SF State President Robert Corrigan to retire at end of school year

After serving as SF State president for 23 years, Robert A. Corrigan announced, at an all-faculty meeting, Monday that he would retire after the 2011-2012 school year.

SFSU Corrigan retirement

San Francisco State faculty members give a standing ovation to President Robert A. Corrigan after he announced his retirement on Aug. 22, 2011. Photo by Erik Verduzco.

His reasons for leaving include research purposes and his uncertainty that he would be able to continue helping tackle the budgetary woes. However, he also said he intends to be involved with the campus in other ways.

“I want to go back to my research and get away from what’s happening,” Corrigan said. “I had to do what I had to do. Given that the [budget] situation is a multi-year problem, the University needs to have a president who will be around and I cannot say that I would be around enough to serve.”

Some who have worked with Corrigan believe that he is not using his retirement as a way to abandon the issues at the school, but to finally get a well-deserved rest.

“I don’t think Corrigan is leaving because it’s getting too hard,” said Paul Sherwin, the dean of the College of Arts and Humanities. “I think he stayed longer so he can try to fix the problems.”

This means that the search is now on for a replacement president. The California State University Board of Trustees, the chancellor and members of the campus are in charge of conducting searches for a new president, said Erik Fallis, CSU spokesman. Fallis said discussions have not yet begun, so it is uncertain whether or not SF State will have an interim president or have a new president by the time Corrigan is set to depart.

“There’s time for us at this point, but until the board, the chancellor and the campus meet, we can’t be sure of what’s going to happen next,” Fallis said. “But we are going to try to find the best person out there.”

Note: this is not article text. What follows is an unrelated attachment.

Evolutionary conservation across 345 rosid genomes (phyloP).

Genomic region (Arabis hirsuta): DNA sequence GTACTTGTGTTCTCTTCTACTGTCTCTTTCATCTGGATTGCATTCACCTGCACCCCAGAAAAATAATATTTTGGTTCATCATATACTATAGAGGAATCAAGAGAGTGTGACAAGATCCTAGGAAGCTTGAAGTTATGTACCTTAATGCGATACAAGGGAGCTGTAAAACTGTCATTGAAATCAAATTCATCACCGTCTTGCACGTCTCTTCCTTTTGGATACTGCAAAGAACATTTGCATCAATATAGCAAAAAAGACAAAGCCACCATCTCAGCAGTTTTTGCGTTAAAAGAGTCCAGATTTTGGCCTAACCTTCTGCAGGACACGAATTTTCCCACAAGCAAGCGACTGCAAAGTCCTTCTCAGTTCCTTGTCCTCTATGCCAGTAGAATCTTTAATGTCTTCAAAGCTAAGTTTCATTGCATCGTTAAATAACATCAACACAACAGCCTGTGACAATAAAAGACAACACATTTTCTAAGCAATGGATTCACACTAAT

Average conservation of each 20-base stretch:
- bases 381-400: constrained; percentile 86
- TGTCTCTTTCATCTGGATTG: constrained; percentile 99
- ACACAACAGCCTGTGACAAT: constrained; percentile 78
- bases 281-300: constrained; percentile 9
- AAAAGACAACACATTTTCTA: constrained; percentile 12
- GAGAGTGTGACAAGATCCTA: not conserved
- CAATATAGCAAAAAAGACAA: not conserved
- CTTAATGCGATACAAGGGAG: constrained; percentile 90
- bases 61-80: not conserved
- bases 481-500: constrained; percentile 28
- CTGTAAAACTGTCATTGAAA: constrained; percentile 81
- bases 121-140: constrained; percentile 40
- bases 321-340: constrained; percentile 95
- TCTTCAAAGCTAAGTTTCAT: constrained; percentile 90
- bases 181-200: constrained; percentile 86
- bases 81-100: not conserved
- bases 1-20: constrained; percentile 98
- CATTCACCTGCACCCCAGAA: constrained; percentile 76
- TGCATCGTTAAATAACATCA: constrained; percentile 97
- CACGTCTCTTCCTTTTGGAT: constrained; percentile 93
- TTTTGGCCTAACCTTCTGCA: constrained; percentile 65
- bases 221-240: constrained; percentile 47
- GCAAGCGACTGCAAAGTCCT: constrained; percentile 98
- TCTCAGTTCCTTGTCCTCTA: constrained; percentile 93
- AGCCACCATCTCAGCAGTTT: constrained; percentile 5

Since the budget crisis started three years ago, Corrigan was at the helm, making the search for his replacement a delicate issue.

“There’s obviously a tremendous amount of knowledge about the issues that Corrigan represents,” Fallis said. “He is certainly a valuable person who is leaving, but he developed a lot of individuals on campus who are very capable of dealing with these issues as well.”

A concern for the campus is finding a leader who is compatible with the views of the faculty and staff of SF State.

“In terms of finding a new president, I think the selection committee should be clear of the University’s mission and vision and select a president that shares and adheres to these values,” said Pamela Vaughn, the new chair of the Academic Senate.

When Corrigan first became president, the University was 95 acres, which grew to 142 acres in 2008 under his leadership according to the 2008 Xpress archives.

SF State purchased more property, including University Park North and South with bonds in 2005, increasing the amount of apartments owned by the University by 753. The University purchased 180 apartments between 2000 and 2001.

Not only did Corrigan increase the size of SF State, but he also changed the way the campus functioned.

“The campus has had tremendous growth both in land size and in staff and students. There’s been an increase of quality in this educational system and also stability in its governance,” said Sue Rosser, SF State provost. “The two years I’ve worked with him have been an honor and I’ll miss him very dearly. He changed this campus’ dynamic and made this University a destination and he will always be remembered for all his contributions to this community.”

Corrigan did not always want to be an administrator, either. His career in administration began at the University of Maryland where he served as the campus’ ninth provost. There he was nominated to be president of SF State.

He was selected out of about 100 nominees for the position.

While the future of SF State without Corrigan is unclear, the University is being mindful of its next steps.

“SF State has the advantage of knowing about his retirement a year in advance,” said Ellen Griffin, university spokesperson. “The budget crisis will be long-term, but we have other good leaders to handle it who are up for the task.”

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